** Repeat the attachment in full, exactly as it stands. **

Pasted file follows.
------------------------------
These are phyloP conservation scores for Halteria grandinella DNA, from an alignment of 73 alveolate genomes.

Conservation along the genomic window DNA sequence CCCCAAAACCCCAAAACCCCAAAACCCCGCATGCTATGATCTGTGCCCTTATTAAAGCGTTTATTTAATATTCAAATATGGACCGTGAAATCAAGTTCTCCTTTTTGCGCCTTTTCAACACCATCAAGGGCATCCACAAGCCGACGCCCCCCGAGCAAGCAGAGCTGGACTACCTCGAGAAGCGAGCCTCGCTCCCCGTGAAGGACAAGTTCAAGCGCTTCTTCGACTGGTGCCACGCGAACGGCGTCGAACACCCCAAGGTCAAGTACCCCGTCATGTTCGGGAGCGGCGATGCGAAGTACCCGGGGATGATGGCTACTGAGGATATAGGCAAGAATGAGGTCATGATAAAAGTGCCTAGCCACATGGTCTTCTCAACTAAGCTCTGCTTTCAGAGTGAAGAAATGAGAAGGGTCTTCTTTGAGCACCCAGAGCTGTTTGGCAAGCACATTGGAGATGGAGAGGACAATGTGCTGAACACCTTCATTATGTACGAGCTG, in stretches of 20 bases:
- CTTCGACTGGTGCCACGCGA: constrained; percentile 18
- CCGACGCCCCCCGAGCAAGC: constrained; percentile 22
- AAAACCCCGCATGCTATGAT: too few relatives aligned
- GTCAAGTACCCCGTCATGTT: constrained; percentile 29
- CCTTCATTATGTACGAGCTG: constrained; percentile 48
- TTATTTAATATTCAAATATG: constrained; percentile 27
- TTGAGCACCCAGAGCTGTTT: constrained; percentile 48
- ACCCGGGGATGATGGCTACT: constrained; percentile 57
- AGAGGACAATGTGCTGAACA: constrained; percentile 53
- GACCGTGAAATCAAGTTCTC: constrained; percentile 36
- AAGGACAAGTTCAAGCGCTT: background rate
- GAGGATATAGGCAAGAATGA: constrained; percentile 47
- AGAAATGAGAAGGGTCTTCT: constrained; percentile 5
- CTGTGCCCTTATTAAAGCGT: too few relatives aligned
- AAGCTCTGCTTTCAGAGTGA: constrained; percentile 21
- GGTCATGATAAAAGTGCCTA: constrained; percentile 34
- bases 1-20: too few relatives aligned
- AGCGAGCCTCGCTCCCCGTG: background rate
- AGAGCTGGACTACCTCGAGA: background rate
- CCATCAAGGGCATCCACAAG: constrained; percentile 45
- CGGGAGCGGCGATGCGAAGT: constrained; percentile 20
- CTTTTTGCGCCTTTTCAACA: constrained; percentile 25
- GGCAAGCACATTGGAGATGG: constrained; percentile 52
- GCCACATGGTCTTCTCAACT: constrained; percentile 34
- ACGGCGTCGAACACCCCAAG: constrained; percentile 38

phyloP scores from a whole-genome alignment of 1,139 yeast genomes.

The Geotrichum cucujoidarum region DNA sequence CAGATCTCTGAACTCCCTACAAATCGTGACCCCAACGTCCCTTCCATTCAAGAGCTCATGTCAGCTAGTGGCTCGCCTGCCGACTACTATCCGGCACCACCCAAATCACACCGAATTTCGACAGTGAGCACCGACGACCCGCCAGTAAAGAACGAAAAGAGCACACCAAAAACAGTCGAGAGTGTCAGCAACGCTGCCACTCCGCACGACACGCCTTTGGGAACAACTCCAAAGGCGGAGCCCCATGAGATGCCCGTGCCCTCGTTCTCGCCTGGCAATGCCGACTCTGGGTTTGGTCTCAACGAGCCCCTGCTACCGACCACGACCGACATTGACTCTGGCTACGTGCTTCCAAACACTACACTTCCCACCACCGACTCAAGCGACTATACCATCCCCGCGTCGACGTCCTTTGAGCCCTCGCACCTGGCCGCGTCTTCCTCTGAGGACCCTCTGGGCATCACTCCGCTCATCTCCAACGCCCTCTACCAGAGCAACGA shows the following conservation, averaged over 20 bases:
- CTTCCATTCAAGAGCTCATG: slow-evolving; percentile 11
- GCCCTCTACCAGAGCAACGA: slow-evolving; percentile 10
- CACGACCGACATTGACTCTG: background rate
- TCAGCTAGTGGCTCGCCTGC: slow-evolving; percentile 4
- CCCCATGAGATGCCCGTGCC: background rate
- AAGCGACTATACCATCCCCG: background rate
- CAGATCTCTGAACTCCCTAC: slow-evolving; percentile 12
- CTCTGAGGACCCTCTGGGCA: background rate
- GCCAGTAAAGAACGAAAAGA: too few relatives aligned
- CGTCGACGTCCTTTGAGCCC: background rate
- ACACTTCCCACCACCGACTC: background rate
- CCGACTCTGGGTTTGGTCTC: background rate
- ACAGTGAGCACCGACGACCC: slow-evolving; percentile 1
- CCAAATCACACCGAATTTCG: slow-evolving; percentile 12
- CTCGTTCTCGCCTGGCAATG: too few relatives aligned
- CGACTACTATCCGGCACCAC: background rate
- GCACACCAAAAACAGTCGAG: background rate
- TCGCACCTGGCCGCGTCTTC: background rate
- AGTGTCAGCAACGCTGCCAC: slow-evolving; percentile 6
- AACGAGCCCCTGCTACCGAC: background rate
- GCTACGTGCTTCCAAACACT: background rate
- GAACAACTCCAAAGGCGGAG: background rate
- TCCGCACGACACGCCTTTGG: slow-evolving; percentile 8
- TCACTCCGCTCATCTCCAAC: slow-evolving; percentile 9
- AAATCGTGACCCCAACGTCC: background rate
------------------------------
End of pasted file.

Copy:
These are phyloP conservation scores for Halteria grandinella DNA, from an alignment of 73 alveolate genomes.

Conservation along the genomic window DNA sequence CCCCAAAACCCCAAAACCCCAAAACCCCGCATGCTATGATCTGTGCCCTTATTAAAGCGTTTATTTAATATTCAAATATGGACCGTGAAATCAAGTTCTCCTTTTTGCGCCTTTTCAACACCATCAAGGGCATCCACAAGCCGACGCCCCCCGAGCAAGCAGAGCTGGACTACCTCGAGAAGCGAGCCTCGCTCCCCGTGAAGGACAAGTTCAAGCGCTTCTTCGACTGGTGCCACGCGAACGGCGTCGAACACCCCAAGGTCAAGTACCCCGTCATGTTCGGGAGCGGCGATGCGAAGTACCCGGGGATGATGGCTACTGAGGATATAGGCAAGAATGAGGTCATGATAAAAGTGCCTAGCCACATGGTCTTCTCAACTAAGCTCTGCTTTCAGAGTGAAGAAATGAGAAGGGTCTTCTTTGAGCACCCAGAGCTGTTTGGCAAGCACATTGGAGATGGAGAGGACAATGTGCTGAACACCTTCATTATGTACGAGCTG, in stretches of 20 bases:
- CTTCGACTGGTGCCACGCGA: constrained; percentile 18
- CCGACGCCCCCCGAGCAAGC: constrained; percentile 22
- AAAACCCCGCATGCTATGAT: too few relatives aligned
- GTCAAGTACCCCGTCATGTT: constrained; percentile 29
- CCTTCATTATGTACGAGCTG: constrained; percentile 48
- TTATTTAATATTCAAATATG: constrained; percentile 27
- TTGAGCACCCAGAGCTGTTT: constrained; percentile 48
- ACCCGGGGATGATGGCTACT: constrained; percentile 57
- AGAGGACAATGTGCTGAACA: constrained; percentile 53
- GACCGTGAAATCAAGTTCTC: constrained; percentile 36
- AAGGACAAGTTCAAGCGCTT: background rate
- GAGGATATAGGCAAGAATGA: constrained; percentile 47
- AGAAATGAGAAGGGTCTTCT: constrained; percentile 5
- CTGTGCCCTTATTAAAGCGT: too few relatives aligned
- AAGCTCTGCTTTCAGAGTGA: constrained; percentile 21
- GGTCATGATAAAAGTGCCTA: constrained; percentile 34
- bases 1-20: too few relatives aligned
- AGCGAGCCTCGCTCCCCGTG: background rate
- AGAGCTGGACTACCTCGAGA: background rate
- CCATCAAGGGCATCCACAAG: constrained; percentile 45
- CGGGAGCGGCGATGCGAAGT: constrained; percentile 20
- CTTTTTGCGCCTTTTCAACA: constrained; percentile 25
- GGCAAGCACATTGGAGATGG: constrained; percentile 52
- GCCACATGGTCTTCTCAACT: constrained; percentile 34
- ACGGCGTCGAACACCCCAAG: constrained; percentile 38

phyloP scores from a whole-genome alignment of 1,139 yeast genomes.

The Geotrichum cucujoidarum region DNA sequence CAGATCTCTGAACTCCCTACAAATCGTGACCCCAACGTCCCTTCCATTCAAGAGCTCATGTCAGCTAGTGGCTCGCCTGCCGACTACTATCCGGCACCACCCAAATCACACCGAATTTCGACAGTGAGCACCGACGACCCGCCAGTAAAGAACGAAAAGAGCACACCAAAAACAGTCGAGAGTGTCAGCAACGCTGCCACTCCGCACGACACGCCTTTGGGAACAACTCCAAAGGCGGAGCCCCATGAGATGCCCGTGCCCTCGTTCTCGCCTGGCAATGCCGACTCTGGGTTTGGTCTCAACGAGCCCCTGCTACCGACCACGACCGACATTGACTCTGGCTACGTGCTTCCAAACACTACACTTCCCACCACCGACTCAAGCGACTATACCATCCCCGCGTCGACGTCCTTTGAGCCCTCGCACCTGGCCGCGTCTTCCTCTGAGGACCCTCTGGGCATCACTCCGCTCATCTCCAACGCCCTCTACCAGAGCAACGA shows the following conservation, averaged over 20 bases:
- CTTCCATTCAAGAGCTCATG: slow-evolving; percentile 11
- GCCCTCTACCAGAGCAACGA: slow-evolving; percentile 10
- CACGACCGACATTGACTCTG: background rate
- TCAGCTAGTGGCTCGCCTGC: slow-evolving; percentile 4
- CCCCATGAGATGCCCGTGCC: background rate
- AAGCGACTATACCATCCCCG: background rate
- CAGATCTCTGAACTCCCTAC: slow-evolving; percentile 12
- CTCTGAGGACCCTCTGGGCA: background rate
- GCCAGTAAAGAACGAAAAGA: too few relatives aligned
- CGTCGACGTCCTTTGAGCCC: background rate
- ACACTTCCCACCACCGACTC: background rate
- CCGACTCTGGGTTTGGTCTC: background rate
- ACAGTGAGCACCGACGACCC: slow-evolving; percentile 1
- CCAAATCACACCGAATTTCG: slow-evolving; percentile 12
- CTCGTTCTCGCCTGGCAATG: too few relatives aligned
- CGACTACTATCCGGCACCAC: background rate
- GCACACCAAAAACAGTCGAG: background rate
- TCGCACCTGGCCGCGTCTTC: background rate
- AGTGTCAGCAACGCTGCCAC: slow-evolving; percentile 6
- AACGAGCCCCTGCTACCGAC: background rate
- GCTACGTGCTTCCAAACACT: background rate
- GAACAACTCCAAAGGCGGAG: background rate
- TCCGCACGACACGCCTTTGG: slow-evolving; percentile 8
- TCACTCCGCTCATCTCCAAC: slow-evolving; percentile 9
- AAATCGTGACCCCAACGTCC: background rate